Studio: Project no. 9
Director: Manabu Kamikita
Streaming on: Crunchyroll
Higehiro, or After Being Rejected, I Shaved and Took in a High School Runaway, is the kind of synopsis that immediately puts me on edge. Whatever your tastes, anime has a track record of objectifying and sexualizing underage characters like I have a habit of using words I don’t understand injudiciously. It’s the kind of premise that you read and tune into half expecting it to all implode before your eyes.
Higehiro gives away most of its secrets by the time you finish its paragraph of a title, but I can’t address the series as a work without first delving into its potentially controversial nature, and explaining how it could go horribly wrong. Yoshida is a 26-year-old office worker who has been pining after his boss, Goto, and is solidly rejected. Turns out, she’s been seeing someone for five years, and neglected to mention that to her coworkers and the colleague who asked her to dinner. On his way home from drowning his sorrows in booze, he comes across Sayu, a high school dropout who offers herself in return for a place to stay. To my great relief, Yoshida declines, but lets her stay the night regardless.
After Yoshida turns down her advances once or five times, they come to an agreement that she earns her keep through household chores. The two strike up a unique relationship, not quite romantic, platonic, or familial, but poignant nonetheless. While the series flirts with Yoshida being tempted by having an attractive girl throw herself at him, he’s actually a decent human being who does not have sex with a minor. It’s a shame that the bar for decency is that low, but at least he clears it with relative ease.
What ensues is a cute slice of life with a raunchy sense of humor and a good head on it shoulders, following a couple of people in difficult positions who have accidentally found themselves forming a genuine connection.
Higehiro’s presentation is immaculate, though while I compare it in the title to a film by Makoto Shinkai, it’s not quite on the level of Your Name or any of his other works. They go for the same soft lighting, easy and pleasant line art, and otherworldly good compositing, though they’re not the same. Perhaps inspired by is the better word for it. I feel comfortable saying that if Shinkai were to develop a TV anime, it would come close to this.
The character designs are all grounded and charming, managing to stand out despite most of them looking as though they could reasonably be real Japanese people. The series has its moments of ecchi and fanservice, and it certainly excels on those fronts, but it doesn’t need those scenes in order to succeed. Most fanservice anime use a viewer’s gratification as a crutch, as opposed to leaning on the strength of their stories and characters. The scenes accomplish what they set out to do while not detracting or distracting from the particularly good writing.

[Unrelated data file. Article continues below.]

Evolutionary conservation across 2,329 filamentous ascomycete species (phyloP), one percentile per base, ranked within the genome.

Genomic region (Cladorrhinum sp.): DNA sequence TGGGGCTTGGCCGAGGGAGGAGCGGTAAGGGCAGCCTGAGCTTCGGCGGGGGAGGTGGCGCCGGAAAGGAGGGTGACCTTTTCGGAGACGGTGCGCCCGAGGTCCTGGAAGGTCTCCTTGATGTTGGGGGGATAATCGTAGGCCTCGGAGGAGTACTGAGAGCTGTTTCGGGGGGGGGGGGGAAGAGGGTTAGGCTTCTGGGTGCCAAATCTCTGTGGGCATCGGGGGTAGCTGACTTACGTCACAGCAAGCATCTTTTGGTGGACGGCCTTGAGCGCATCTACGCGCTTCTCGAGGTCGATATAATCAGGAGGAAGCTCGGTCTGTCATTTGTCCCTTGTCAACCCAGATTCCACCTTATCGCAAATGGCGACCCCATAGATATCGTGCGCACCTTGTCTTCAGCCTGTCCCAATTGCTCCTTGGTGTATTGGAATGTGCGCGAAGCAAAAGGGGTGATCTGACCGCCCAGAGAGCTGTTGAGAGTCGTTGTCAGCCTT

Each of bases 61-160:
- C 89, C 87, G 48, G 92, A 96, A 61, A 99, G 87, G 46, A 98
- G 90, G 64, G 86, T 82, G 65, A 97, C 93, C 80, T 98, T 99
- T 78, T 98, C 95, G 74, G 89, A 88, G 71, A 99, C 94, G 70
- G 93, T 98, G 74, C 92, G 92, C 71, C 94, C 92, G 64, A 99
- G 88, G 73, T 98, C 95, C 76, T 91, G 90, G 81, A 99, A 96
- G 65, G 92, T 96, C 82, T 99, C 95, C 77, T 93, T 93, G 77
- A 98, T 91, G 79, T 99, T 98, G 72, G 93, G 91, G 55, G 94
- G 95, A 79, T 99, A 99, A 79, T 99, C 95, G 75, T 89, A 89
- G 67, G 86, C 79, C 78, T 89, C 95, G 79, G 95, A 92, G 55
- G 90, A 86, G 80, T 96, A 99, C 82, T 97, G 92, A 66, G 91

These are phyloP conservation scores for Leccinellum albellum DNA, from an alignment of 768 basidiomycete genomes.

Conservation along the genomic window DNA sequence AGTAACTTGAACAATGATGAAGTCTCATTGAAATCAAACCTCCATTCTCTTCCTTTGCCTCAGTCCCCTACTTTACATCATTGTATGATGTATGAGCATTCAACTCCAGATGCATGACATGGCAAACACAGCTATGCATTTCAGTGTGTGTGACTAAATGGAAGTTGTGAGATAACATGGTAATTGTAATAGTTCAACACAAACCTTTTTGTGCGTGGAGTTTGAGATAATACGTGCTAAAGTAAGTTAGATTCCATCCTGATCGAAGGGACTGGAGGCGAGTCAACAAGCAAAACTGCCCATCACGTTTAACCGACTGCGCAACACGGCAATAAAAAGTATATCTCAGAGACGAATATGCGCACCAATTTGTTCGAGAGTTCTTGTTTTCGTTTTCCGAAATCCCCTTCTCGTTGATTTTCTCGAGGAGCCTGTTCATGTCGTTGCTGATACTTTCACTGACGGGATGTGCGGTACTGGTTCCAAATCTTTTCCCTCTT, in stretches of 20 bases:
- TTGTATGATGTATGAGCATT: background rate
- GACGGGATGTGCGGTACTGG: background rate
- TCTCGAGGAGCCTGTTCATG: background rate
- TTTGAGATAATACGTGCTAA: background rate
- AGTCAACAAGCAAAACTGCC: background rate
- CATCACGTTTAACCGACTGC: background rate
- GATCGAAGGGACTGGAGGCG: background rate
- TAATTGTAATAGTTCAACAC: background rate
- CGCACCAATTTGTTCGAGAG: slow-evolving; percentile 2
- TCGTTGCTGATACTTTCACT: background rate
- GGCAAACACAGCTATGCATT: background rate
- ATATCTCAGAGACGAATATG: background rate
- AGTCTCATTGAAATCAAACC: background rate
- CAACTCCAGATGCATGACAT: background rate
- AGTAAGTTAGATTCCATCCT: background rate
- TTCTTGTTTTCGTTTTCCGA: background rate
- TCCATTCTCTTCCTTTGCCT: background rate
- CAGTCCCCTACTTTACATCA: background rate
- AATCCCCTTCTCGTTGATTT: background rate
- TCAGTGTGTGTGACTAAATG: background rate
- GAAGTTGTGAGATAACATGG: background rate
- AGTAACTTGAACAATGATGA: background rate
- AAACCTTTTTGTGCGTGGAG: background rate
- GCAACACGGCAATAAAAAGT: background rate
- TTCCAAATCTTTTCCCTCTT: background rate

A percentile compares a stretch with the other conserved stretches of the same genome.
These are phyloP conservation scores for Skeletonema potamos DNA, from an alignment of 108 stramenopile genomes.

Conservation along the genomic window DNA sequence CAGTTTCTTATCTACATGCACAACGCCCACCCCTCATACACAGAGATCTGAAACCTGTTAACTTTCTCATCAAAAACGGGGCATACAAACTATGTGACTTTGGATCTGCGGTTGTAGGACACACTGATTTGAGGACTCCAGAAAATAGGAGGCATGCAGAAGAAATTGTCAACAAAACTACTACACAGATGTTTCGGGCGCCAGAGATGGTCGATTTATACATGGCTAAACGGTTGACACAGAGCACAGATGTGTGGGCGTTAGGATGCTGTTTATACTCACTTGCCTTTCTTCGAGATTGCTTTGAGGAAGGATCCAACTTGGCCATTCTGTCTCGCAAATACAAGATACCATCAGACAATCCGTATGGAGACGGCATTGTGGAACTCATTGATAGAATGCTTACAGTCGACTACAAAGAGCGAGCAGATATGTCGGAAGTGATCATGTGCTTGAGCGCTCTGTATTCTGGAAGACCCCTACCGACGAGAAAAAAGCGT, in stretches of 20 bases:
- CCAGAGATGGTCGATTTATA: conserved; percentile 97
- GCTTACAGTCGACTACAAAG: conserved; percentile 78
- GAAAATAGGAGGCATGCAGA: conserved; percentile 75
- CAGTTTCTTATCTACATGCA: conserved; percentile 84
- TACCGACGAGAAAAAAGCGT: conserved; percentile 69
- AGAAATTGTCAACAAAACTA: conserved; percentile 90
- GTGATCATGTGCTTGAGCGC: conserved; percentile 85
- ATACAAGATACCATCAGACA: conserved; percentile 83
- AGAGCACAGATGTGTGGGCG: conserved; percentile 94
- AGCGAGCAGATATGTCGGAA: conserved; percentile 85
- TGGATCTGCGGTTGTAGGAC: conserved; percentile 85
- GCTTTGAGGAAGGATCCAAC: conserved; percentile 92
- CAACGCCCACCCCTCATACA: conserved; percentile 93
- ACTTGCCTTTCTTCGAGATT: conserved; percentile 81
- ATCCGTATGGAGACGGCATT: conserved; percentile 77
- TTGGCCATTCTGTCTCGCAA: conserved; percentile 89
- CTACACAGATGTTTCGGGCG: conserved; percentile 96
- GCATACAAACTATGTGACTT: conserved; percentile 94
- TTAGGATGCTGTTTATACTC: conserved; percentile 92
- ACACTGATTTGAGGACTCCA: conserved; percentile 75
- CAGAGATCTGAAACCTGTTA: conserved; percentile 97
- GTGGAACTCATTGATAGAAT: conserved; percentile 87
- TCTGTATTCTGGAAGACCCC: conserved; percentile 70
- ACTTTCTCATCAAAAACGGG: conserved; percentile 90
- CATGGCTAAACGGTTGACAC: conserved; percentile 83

The music runs the gamut of anime melodrama and slice of life comedy, with a nice variety of touching tracks and lighthearted moments. Nothing has quite stood out as exemplary in the first three episodes that have aired, but music has never been my forte.
Higehiro’s visuals do most of the labor in immediately communicating that this series is not intended to be unrealistic escapist fantasy, despite a pretty high concept for a show of this genre. These characters are endearing and pleasant, for the most part, and while sex appeal was a consideration in the design of the female characters, it wasn’t the sole priority. If you came here for another ecchi harem affair, you’re more than likely going to be disappointed with what you get. However, if you love sincere stories about people forging strong bonds, you will not go away empty-handed.
Thus far, we’ve seen Yoshida and Sayu establishing their relationship and living situation, building a repertoire, how Yoshida gets along with his coworkers, and working out the kinks of a grown man suddenly taking in a teenage girl. Complications are bound to happen, but Yoshida is wholly unprepared for the task he’s taking on.
For one thing, Sayu seems to have a heap of emotional baggage; it’s still unclear why she ran away from home, or why her parents are apparently glad that she’s gone. She’s quite spoiled, Yoshida observes that even after six months on her own, but she’s cavalier about trading her body for lodging. She’s at least been doing it long enough to be completely nonchalant about the transaction.